The western Beacons are dominated by the stark Black Mountain (Mynydd Du) range of hills that includes two glacial lakes at the foot of steep scarp slopes: Llyn y Fan Fach and Llyn y Fan Fawr. This wild upland wilderness contrasts with the rolling green fields below that create a patchwork across the steep sided valleys. Old native woodland and ancient, species-rich hedgerows break up this patchwork and provide hunting grounds for birds of prey such as the once rare red kite that you can now often see flying overhead.
This is a largely traditional agricultural landscape where age-old methods of management are still in evidence and many of the hedges are laid using traditional skills. There are also historical sites such as the striking 13th century Carreg Cennan Castle, four and a half miles south east of Llandelio, that sits atop a rocky escarpment overlooking the farming countryside below.
Black Mountain (Mynydd Du)
The Black Mountain (not to be confused with the Black Mountains in the east) is the range of unpopulated barren peaks that dominate the western part of the National Park. These can be a wild place where winds can get up, buffeting walkers trying to cross the many paths that offer some exhilarating walking. There is a strong feeling of getting away from it all when surrounded by this wild landscape with rocky outcrops and just a few trees clinging on to the more sheltered nooks and crannies. Being the highest point of this part of the Beacons it’s the best place to get panoramic views across the countryside.
On the face of it this area might not seem good for wildlife but the different soil types over old red sandstone, millstone grit and limestone mean that there are a wide range of plants and habitats that attract other wildlife such as upland birds. The north and east facing cliffs of Bannau Sir Gaer and Bannau Brycheiniog support an interesting arctic-alpine flora, with species such as northern bedstraw, dwarf willow, lesser meadow-rue and roseroot, together with a rich moss and liverwort flora. Limestone grassland and low limestone pavement support lime-loving plants such as limestone bedstraw, limestone fern and common rock-rose. The northern cliffs support an important population of ring ouzels and birds of prey often hunt over the hills, particularly the red kite in winter.
The Great Forest (Fforest Fawr)
The Great Forest (Fforest Fawr) area is not a forest as in trees, but is the range of mountains between the Black Mountain and the central Beacons that gets its name from when medieval royal hunting grounds were referred to as forests. Through this landscape upland streams flow into the Nedd, Hepste and Mellte Rivers that join the River Neath and eventually flow out into Swansea Bay. These streams and rivers cut through spectacular scenery of gorges, cliffs and waterfalls – the reason why it’s called the "Waterfalls area".
Fforest Fawr is the centre of the UK’s first European Geopark – a protected area for its geology – which promotes the understanding of the geology of the Brecon Beacons alongside sustainable tourism. The Geopark is made up of three main geological types: old red sandstone, limestone and millstone grit which give rise to stunning waterfalls and interesting cave systems. The varied geology produces a wide range of different plants and habitats ranging from species-poor, but no less interesting, upland moorland through to species-rich limestone habitats where you can find a greater diversity of species.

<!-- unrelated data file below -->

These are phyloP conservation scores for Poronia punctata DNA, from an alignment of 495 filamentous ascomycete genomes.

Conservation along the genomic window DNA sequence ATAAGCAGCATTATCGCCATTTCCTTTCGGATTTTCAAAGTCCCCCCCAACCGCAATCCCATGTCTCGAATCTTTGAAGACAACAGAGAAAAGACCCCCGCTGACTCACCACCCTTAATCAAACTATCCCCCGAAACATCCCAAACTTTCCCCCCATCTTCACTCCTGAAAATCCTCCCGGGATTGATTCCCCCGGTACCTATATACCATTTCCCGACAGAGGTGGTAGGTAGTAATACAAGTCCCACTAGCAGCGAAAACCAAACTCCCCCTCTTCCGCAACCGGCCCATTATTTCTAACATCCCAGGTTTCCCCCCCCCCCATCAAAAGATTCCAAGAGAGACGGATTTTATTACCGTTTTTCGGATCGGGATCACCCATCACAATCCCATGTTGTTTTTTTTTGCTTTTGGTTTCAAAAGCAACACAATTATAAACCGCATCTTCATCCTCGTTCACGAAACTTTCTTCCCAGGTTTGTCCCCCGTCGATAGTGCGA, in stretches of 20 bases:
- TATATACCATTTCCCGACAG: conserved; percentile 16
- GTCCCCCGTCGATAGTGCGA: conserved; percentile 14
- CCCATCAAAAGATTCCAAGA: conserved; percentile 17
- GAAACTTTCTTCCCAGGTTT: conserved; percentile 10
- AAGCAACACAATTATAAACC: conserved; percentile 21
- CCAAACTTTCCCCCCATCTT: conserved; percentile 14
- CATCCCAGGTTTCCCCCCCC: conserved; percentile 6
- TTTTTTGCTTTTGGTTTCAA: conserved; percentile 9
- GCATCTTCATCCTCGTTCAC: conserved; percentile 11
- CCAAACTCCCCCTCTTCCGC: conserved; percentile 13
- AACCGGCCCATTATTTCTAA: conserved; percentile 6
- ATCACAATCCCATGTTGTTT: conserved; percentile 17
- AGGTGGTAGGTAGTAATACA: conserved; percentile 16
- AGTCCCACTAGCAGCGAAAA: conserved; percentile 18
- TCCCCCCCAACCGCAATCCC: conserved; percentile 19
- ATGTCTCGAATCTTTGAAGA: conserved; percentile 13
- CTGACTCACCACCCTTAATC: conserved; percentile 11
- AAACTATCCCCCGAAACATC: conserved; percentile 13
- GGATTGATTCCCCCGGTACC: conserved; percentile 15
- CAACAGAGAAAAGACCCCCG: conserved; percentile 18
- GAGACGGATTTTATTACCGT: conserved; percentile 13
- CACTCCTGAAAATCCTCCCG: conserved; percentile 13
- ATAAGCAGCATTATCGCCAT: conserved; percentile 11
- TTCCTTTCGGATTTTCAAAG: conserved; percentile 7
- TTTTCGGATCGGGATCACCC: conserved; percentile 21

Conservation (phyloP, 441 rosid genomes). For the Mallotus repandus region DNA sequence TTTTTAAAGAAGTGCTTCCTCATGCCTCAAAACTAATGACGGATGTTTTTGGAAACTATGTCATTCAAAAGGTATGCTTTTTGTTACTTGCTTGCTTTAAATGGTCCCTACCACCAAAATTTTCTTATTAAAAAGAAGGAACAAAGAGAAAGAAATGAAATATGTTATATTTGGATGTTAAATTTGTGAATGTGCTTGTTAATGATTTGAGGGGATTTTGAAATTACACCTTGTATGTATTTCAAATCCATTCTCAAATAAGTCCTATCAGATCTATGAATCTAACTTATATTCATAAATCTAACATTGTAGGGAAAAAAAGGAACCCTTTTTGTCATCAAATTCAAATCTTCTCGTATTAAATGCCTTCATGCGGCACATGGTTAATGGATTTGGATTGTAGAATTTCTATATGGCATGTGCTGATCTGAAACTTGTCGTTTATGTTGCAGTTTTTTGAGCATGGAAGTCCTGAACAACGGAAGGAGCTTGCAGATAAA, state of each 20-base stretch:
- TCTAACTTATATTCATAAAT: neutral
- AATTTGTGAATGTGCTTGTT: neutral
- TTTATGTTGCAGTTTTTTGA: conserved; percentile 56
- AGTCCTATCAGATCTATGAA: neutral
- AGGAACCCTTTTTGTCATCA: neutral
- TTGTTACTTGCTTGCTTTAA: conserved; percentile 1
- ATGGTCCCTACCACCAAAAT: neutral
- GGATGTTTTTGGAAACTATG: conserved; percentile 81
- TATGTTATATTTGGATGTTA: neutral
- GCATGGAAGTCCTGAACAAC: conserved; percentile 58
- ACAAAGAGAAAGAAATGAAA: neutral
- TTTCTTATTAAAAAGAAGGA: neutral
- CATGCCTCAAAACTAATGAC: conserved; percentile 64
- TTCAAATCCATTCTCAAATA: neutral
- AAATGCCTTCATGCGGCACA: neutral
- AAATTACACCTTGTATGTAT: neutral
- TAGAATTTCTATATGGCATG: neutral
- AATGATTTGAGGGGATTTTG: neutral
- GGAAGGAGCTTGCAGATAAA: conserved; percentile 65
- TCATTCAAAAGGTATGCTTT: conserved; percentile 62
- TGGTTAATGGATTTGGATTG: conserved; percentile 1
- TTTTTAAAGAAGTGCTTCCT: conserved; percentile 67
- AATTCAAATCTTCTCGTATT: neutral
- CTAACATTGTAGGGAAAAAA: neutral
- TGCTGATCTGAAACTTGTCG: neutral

Waterfall Area – Ystradfellte
At the southern end of the western Beacons the Ystradfellte area with its lush wooded valleys in a classic limestone landscape is a total contrast to the barren mountains to the north. It is incredibly popular for walkers as there are many walks that take in the picturesque waterfalls common in this area.
The easier of the walks is the clearly signposted "Waterfall Walk" that takes you from the car park at Ystradfellte along the Afon Mellte. This leads you to two of the main falls, Sg d Clun-gwyn and Sg d Isaf Clun-gwyn passing Sgwd y Pannwr, a lower rocky fall, on the way. The walk’s climax is the Sgwd Y Eira, Spout of Snow, that has a natural path behind the waterfall. For a different view of a waterfall you can walk along this path, but be careful as it can be slippy. Well worth the experience as you watch the curtain of water tumble over the rock above in front of you.
There are longer walks between Ystradfellte and Pontneddfechan that take in other falls such as Sgwd Gwladus, Lady Falls, on Afon Pyrddin and Horseshoe Falls and Sgwd Ddwli along the Afon Nedd Fechan. A mile south of Ystradfellte the River Mellte disappears into the mouth of Porth-yr-Ogof, White Horse Cave. This cave has the largest cave entrance in Wales – it is nearly 20 metres wide and 3 metres high. The cave entrance can be accessed just a few minutes walk from the car park, but it is a steep climb down the worn and uneven limestone so it might not be suitable for everyone. There are 3 kilometres of explored cave passages and it is a popular location for experienced cavers.
Iron Age Settlements – Carn Goch
There are many sites of former iron age settlements. The finest iron age hillfort in the Beacons is undoubtedly Carn Goch in the foothills of the Black Mountain near Llangadog. It is one of the largest hillforts in Wales and covers 12 hectares of hillside. Its massive defences are easy to see in the shape of gateways, ditches and great mounds of stone rubble.